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Iowa

Hanging Bog


Hanging Bog is important for the survival of skunk cabbage, a rare plant that thrives here. A cold-water source feeds the site to create the perfect environment for skunk cabbage. Skunk cabbage blooms very early, pushing through the last of the winter snow. This plant, aptly named, has an unpleasant odor and very unusual blooms.

Why You Should Visit

Hanging Bog gets its name from a series of saturated terraces on the lower slopes of the wooded hillsides. These terraces formed from large deposits of porous lime, called "tufa", which were deposited by mineral-rich groundwater that flows across an impermeable layer of buried bedrock and seeps out of the side of the hill. These unique conditions are ideal for the growth of skunk cabbage.

Location

Six miles northwest of Cedar Rapids in Linn County

Size

16 acres

Conditions

Dominated by porous lime deposits and the notably odorous skunk cabbage. Relatively easy walk, but be considerate as to where walking, some steep ravines. 

Why the Conservancy Selected This Site

Hanging Bog was deeded to the Conservancy by Leslie F. Clarke in 1968. It was dedicated as a biological State Preserve in 1981.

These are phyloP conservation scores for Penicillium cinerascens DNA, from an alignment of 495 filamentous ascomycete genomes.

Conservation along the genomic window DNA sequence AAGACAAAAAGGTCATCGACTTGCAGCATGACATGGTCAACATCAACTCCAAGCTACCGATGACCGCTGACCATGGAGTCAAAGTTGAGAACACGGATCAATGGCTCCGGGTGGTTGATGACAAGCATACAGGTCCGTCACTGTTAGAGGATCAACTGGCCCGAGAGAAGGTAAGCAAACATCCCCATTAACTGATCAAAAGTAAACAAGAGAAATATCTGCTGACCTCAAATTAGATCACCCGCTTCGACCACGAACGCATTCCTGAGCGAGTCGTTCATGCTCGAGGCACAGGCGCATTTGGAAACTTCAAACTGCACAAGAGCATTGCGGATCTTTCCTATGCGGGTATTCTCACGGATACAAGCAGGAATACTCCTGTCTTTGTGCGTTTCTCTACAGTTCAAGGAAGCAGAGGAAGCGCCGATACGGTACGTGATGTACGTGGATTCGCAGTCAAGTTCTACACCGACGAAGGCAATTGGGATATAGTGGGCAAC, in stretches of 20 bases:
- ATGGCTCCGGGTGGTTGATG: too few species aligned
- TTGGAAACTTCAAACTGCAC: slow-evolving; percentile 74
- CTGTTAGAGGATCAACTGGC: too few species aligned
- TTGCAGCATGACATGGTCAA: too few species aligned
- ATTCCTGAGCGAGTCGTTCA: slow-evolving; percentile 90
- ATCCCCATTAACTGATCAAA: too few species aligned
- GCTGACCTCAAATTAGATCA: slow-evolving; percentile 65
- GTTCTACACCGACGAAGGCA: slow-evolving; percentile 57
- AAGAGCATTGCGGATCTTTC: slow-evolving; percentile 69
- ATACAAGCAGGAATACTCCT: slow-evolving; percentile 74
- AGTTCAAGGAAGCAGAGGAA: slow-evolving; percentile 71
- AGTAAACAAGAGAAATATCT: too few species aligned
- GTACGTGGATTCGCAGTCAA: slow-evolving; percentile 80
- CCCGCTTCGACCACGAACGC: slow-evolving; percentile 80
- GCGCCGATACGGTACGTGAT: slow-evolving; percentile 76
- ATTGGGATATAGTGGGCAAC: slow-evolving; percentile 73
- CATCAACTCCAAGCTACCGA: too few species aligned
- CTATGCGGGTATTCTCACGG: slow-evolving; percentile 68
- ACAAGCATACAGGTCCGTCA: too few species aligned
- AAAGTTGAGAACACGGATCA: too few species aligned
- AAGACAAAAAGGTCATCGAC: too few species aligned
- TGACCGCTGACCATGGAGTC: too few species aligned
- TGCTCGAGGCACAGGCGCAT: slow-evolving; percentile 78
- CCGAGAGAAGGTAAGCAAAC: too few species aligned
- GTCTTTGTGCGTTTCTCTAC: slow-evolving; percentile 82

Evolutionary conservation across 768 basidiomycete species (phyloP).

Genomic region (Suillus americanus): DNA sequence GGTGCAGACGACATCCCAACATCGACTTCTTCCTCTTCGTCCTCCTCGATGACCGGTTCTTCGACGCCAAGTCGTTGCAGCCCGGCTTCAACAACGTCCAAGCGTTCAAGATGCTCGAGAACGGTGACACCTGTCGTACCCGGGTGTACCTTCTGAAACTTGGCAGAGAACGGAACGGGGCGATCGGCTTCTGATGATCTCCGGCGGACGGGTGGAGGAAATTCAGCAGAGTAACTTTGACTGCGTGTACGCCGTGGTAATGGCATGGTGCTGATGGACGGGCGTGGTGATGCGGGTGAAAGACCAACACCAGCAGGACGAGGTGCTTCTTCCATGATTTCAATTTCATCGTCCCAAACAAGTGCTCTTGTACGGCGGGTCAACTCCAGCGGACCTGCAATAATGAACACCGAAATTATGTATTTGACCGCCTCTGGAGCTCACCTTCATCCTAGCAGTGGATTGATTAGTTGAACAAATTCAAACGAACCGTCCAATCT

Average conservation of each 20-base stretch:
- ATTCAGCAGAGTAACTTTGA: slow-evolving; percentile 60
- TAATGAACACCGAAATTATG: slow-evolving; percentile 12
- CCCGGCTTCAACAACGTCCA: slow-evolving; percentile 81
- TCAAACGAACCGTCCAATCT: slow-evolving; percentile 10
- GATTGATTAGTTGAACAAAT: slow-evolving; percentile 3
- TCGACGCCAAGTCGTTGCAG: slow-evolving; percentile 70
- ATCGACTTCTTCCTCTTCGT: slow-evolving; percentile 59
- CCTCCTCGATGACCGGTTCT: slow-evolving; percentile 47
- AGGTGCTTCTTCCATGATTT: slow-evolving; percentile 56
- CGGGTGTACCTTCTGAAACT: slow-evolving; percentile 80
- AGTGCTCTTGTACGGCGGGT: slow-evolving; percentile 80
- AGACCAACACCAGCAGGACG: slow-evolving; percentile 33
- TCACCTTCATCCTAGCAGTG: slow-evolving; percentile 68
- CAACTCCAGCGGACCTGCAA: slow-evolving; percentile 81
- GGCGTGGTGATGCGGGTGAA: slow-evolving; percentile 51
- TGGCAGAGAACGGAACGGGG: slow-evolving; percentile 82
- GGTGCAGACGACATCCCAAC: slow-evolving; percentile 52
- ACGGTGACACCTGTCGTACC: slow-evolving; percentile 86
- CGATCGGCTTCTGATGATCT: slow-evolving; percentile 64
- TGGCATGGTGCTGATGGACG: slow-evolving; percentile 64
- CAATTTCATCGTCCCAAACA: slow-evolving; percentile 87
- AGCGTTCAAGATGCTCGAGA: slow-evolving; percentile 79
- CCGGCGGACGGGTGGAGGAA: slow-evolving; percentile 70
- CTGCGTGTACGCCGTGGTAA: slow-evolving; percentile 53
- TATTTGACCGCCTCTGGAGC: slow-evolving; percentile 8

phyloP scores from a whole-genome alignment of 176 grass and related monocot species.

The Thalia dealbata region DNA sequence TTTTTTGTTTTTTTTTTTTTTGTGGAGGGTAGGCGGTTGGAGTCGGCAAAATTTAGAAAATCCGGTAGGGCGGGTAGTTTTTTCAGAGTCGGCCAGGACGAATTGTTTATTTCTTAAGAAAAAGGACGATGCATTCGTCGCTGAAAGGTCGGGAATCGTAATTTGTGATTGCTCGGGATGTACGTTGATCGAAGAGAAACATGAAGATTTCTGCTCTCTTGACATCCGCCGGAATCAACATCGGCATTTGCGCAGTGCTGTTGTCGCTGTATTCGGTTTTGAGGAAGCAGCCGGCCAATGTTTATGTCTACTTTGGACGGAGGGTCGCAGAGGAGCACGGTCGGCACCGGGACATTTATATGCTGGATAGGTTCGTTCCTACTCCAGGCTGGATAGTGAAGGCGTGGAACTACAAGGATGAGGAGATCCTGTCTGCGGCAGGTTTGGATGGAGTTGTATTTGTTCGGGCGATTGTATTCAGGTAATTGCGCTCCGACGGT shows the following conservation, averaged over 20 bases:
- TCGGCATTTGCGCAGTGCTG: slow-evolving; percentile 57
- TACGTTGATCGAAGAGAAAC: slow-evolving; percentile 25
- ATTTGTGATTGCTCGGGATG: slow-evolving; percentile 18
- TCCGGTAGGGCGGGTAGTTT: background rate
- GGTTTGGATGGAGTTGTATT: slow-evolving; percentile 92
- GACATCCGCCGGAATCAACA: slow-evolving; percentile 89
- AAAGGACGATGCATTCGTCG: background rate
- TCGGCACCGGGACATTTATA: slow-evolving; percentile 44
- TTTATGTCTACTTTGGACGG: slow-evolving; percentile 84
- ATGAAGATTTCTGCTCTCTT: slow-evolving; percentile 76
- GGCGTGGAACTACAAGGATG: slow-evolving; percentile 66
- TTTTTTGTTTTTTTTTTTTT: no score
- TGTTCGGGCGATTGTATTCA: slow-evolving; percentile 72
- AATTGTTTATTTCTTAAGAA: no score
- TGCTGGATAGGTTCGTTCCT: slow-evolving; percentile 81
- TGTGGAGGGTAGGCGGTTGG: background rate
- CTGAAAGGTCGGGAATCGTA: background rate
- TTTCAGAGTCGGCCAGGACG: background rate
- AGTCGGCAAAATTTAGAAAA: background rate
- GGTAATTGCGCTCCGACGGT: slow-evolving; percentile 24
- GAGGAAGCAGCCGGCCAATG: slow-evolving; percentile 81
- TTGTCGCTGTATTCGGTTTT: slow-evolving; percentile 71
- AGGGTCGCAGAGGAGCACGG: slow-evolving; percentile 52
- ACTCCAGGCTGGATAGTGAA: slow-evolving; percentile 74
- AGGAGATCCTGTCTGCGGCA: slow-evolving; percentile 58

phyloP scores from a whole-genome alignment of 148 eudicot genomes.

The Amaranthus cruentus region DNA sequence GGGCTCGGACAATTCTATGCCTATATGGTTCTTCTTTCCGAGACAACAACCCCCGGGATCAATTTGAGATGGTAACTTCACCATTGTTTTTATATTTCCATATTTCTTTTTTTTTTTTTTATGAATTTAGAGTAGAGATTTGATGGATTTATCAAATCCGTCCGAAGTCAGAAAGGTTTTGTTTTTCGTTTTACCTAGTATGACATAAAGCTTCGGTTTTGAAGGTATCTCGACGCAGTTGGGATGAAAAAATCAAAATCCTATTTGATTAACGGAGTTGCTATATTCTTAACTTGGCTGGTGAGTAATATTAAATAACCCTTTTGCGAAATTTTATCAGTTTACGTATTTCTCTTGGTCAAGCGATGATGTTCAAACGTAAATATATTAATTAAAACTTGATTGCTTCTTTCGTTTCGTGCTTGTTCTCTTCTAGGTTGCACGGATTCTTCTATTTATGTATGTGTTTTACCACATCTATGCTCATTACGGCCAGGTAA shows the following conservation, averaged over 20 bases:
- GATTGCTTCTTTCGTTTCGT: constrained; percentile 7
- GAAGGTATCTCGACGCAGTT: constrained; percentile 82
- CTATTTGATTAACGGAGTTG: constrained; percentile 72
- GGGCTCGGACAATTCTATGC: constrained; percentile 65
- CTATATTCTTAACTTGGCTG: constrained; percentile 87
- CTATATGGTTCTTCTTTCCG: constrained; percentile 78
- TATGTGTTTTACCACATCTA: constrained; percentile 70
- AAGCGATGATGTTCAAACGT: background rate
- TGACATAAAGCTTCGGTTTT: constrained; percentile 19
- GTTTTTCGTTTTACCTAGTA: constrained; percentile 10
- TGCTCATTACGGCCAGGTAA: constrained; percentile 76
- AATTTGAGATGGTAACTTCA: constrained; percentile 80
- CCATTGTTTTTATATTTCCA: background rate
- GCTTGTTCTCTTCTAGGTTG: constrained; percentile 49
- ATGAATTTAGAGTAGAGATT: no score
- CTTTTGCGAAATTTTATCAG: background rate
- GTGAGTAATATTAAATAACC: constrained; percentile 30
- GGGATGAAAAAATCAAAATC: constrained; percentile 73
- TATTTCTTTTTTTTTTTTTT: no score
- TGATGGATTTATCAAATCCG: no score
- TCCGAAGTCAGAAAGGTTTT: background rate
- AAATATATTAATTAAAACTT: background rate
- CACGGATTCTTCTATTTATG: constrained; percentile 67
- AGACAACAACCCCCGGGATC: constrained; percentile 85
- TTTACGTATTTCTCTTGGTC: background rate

What the Conservancy Has Done/Is Doing

The preserve is an important educational and research resource for local schools, colleges and universities.

What to See: Plants

Skunk cabbage, marsh marigold and jewelweed are the dominant vegetation on the seep. The surrounding forest is dominated by black maple, red oak and basswood, and supports over 170 species of vascular plants, 23 species of bryophytes (mosses and liverworts) and an abundance of ferns.

What to See: Animals

Birds at the preserve include the bobwhite quail, house wren, brown thrasher, wood thrush, American robin, red-winged blackbird and indigo bunting. Mammals here include the short-tailed shrew, white-footed mouse and pocket gopher.

Preserve Visitation Guidelines

Directions

From the intersection of I-380 and Highway 94 in Cedar Rapids:
Take Highway 94 west six miles to Ross Road.
Turn north and go to the end of the road.
To get to the preserve, walk east on a path on the north side of the fence for about 200 yards (look for a sign at the preserve) to a stile.
Cross over the steps.
Relatively easy walk but be considerate as to where walking; there are some steep ravines.

Discussion

Have you been to this preserve? Are you thinking of visiting? See what others are saying about their experiences and add your comments below.

Add Your Comments

Time for you to join the discussion. Tell us about your experience at this preserve. What plants and animals did you see? When did you go? You can help others plan their visit when you share your thoughts. And thank you for visiting one of our nature preserves!

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